“Therefore, since through God’s mercy we have this ministry, we do not lose heart. Rather, we have renounced secret and shameful ways; we do not use deception, nor do we distort the word of God. On the contrary, by setting forth the truth plainly we commend ourselves to every man’s conscience in the sight of God. And even if our gospel is veiled, it is veiled to those who are perishing. The god of this age has blinded the minds of unbelievers, so that they cannot see the light of the gospel of the glory of Christ, who is the image of God. For we do not preach ourselves, but Jesus Christ as Lord, and ourselves as your servants for Jesus’ sake. For God who said, ‘Let light shine out of darkness,’ made his light shine in our hearts to give us the light of the knowledge of the glory of God in the face of Christ.” (2nd Corinthians 4:1-6)
Proclamation is not deceptive selling trying to gain followers at any cost, beloved, is is clear explanation of God’s Word centering on Jesus. The authority of any leader of a church derives from the leader’s own devotion to live our God’s Word, both word and deed. Leaders must plainly teach God’s truth rather than “human theories.” Teaching must be backed by noble character, and Christ is the example for all to follow.
The primary focus of all clergy is to see that Jesus Chris is the Lord of the church. They are to overcome the temptation to be self-promoting or self-serving. The Creator of light placed the light of salvation in our lives by introducing to Jesus,, who revealed God’s glory to all of us.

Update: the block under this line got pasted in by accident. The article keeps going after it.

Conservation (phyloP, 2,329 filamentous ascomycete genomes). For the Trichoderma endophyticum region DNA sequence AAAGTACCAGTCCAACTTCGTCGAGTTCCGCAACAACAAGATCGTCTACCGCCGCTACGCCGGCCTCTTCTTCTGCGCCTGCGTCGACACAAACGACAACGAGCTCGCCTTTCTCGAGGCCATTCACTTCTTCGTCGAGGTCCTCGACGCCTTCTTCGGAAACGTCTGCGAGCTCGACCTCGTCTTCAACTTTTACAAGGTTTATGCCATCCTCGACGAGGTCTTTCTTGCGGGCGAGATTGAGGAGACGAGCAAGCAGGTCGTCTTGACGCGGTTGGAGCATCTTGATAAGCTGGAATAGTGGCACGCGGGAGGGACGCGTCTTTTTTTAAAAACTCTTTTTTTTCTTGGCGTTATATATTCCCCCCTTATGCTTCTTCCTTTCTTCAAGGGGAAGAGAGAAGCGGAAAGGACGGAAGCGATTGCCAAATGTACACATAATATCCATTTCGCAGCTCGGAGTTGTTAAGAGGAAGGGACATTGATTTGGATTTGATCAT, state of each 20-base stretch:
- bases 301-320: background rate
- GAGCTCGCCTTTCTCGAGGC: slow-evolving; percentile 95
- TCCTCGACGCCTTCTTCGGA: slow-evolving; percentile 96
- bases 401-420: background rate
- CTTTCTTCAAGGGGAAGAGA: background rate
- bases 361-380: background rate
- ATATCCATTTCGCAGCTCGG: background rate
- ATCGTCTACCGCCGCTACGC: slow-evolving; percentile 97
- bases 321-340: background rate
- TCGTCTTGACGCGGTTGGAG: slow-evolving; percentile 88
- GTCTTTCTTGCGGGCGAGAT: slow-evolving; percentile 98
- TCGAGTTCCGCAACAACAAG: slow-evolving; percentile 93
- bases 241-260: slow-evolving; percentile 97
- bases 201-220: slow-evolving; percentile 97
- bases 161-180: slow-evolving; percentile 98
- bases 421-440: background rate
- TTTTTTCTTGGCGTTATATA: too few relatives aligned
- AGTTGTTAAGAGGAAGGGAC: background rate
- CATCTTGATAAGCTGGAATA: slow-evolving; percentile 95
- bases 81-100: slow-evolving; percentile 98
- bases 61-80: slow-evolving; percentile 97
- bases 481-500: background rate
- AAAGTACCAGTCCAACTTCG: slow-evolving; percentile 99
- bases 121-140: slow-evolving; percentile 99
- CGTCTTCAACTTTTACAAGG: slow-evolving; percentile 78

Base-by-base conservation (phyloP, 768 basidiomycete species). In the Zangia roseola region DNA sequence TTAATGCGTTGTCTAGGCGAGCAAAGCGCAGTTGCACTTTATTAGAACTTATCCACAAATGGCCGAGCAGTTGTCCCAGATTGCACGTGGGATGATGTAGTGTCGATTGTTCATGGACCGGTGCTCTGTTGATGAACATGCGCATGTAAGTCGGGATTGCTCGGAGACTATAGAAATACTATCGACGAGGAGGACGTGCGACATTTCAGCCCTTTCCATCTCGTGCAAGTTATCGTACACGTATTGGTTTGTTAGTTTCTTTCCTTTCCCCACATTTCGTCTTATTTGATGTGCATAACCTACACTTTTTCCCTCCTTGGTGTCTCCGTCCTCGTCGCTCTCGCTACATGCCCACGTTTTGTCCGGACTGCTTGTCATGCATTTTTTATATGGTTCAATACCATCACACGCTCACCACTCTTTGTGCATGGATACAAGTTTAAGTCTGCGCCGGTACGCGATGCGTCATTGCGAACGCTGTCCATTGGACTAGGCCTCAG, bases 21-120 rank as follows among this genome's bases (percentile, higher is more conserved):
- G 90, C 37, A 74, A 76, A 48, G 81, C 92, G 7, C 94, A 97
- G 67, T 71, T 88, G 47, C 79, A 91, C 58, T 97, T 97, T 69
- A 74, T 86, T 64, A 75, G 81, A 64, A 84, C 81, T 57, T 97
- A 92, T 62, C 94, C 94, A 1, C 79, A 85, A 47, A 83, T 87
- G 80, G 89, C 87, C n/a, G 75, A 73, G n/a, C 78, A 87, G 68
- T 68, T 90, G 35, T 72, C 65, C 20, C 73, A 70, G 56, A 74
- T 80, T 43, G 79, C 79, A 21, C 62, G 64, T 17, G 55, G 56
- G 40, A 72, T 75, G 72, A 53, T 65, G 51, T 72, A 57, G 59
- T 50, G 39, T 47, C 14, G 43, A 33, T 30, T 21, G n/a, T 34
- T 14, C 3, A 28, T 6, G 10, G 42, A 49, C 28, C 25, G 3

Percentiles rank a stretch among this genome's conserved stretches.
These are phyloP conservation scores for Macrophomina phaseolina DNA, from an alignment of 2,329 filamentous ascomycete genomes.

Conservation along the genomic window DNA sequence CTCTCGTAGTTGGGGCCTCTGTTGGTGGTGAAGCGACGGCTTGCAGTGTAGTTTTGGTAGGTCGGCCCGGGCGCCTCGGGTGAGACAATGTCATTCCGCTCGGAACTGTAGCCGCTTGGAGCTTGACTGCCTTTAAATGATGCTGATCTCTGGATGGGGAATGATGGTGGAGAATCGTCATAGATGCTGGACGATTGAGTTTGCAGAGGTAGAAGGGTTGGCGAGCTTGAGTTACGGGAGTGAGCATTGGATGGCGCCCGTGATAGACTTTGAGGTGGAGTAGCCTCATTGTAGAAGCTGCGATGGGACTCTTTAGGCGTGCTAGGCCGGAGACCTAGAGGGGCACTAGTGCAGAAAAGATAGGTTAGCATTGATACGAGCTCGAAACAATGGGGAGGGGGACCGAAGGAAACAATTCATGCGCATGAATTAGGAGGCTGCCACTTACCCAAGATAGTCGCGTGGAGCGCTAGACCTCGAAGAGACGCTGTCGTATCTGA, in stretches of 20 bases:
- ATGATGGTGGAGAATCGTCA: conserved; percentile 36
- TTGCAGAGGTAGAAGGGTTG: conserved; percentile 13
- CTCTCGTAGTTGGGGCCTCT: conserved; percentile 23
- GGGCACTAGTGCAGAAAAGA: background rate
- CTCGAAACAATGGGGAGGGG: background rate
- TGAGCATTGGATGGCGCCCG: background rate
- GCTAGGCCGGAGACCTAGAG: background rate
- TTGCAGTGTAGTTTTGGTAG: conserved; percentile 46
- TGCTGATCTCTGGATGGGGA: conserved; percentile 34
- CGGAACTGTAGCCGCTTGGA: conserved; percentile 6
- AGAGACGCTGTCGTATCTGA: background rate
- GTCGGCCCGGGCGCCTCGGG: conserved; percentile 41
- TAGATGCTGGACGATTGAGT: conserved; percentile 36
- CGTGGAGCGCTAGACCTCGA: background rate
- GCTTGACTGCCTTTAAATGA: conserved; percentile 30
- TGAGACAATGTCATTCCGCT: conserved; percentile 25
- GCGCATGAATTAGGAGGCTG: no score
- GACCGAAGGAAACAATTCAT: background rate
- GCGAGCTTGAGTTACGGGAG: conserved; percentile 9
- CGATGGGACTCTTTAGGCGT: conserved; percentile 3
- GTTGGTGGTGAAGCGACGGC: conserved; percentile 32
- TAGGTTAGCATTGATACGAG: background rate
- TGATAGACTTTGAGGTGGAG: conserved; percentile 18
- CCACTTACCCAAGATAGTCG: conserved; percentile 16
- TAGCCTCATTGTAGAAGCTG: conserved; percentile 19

2ND THOUGHT OF THE DAY:
“Jesus returned to Galilee in the power of the Spirit, and news about him spread through the whole countryside. He taught in their synagogues, and everyone praise him. H went o Nazareth, where he had been brought up, and on the Sabbath Day he went into the synagogue, as was his custom. And he stood up to read. The scroll of he prophet Isaiah was handed to him. Unrolling it, he found the place where it is written: ‘The Spirit of the Lord is on me, because he has anointed me to preach good news to the poor. He has sent me to proclaim freedom for the prisoners and recover of sight for the blind, to release the oppressed, to proclaim the year of the Lord’s favor.’ Then he rolled up the scroll, gave it back to the attendant and sat down. The eyes of everyone in the synagogue were fastened on him, and he began by saying to them, ‘Today this scripture is fulfilled in your hearing.’” (Luke 4:14-21)
Jesus illustrated the simplicity of proclamation. He made His meaning clear so all people could clearly understand He tied His own ministry to the prophecy of Isaiah 61:1-3. The proclamation of the gospel should never be obscure, beloved, it must always ring with a clear and simple message of eternal truth. Jesus beautifully combined preaching and teaching. Proclamation includes content that teaches. It explains the meaning of God’s Word for the present audience; for proclamation leads to understanding, decision and commitment
Jesus’ ministry did not meet the Jewish leaders’ expectation, but it did meet God’s. The Spirit directed Jesus’ ministry and fulfilled Old Testament expectations of the Messiah. Jesus affirmed the Spirit’s role in His life by quoting Isaiah.